True story: Fake news can kill people
Mlungisi Nxumalo was killed by a mob in a Pinetown, KwaZulu-Natal taxi rank on Tuesday evening. He was brutally beaten and succumbed to his injuries while being rushed to hospital.
His crime? Sitting in a car and watching over his best friend's 11-year-old mentally disabled son while the father went to buy the child a bite to eat.
As the child started screaming and crying - as his illness made him prone to doing - the crowd got angry. The anger built up to a frenzy. The car was overturned as the crowd bayed for blood. Nxumalo, and a person who tried to come to his aid, were murdered.
The crowd acted the way it did because they were told that foreigners were "kidnapping our children". There was no truth to this. None. It's a hoax that even a security company in Durban perpetuated in a press release claiming that a girl was found in the car's boot, citing sources at the scene. The sources were wrong.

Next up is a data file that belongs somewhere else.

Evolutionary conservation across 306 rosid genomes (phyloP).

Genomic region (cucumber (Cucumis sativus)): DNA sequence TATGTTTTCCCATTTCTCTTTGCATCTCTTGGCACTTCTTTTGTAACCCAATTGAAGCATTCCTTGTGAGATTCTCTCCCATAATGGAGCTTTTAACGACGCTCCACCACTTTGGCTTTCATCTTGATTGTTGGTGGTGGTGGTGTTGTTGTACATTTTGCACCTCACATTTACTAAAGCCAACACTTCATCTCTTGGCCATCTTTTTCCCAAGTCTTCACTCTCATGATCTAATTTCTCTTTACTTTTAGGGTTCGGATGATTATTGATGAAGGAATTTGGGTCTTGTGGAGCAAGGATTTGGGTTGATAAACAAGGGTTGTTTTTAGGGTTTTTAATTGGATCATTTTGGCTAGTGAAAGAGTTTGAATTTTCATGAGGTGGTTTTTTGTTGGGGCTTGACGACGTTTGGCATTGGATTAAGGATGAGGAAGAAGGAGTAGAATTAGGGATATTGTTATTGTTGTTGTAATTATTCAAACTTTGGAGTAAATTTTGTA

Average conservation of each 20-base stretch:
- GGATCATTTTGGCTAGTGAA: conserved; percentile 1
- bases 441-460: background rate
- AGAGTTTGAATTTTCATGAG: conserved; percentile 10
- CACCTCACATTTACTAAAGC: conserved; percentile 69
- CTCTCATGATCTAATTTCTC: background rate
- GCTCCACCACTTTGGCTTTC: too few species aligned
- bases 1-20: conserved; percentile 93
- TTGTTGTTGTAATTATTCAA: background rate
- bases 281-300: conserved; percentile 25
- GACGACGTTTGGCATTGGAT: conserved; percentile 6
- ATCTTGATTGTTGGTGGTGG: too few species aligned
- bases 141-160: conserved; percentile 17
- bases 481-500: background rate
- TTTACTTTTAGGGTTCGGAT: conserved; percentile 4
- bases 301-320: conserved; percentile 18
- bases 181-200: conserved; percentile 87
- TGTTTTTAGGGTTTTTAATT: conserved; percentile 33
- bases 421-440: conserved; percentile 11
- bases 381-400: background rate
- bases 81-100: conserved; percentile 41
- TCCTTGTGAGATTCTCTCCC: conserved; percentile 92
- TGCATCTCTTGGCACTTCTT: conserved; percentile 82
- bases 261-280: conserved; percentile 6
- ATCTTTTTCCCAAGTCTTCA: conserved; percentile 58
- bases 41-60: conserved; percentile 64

The release was used by a community newspaper for its online editions, without verification. As details emerged, these accusations were proven to be baseless - as we reported on TimesLIVE.
This rumour had been circulating on social media for months, if not years, but was given new life by these reports. On Thursday morning, the story was still on that community paper's website. The fake news of abductions by "foreigners" is still being propagated on instant messaging groups.
This misinformation led to xenophobic protests in Durban in May.
Yet people ask why fake news is dangerous. It helps create an environment like that which fuelled Tuesday night's mob murders.
We all have a responsibility to ensure that what we share is true because, as the deaths of Nxamalo and his Good Samaritan show, fake news can kill.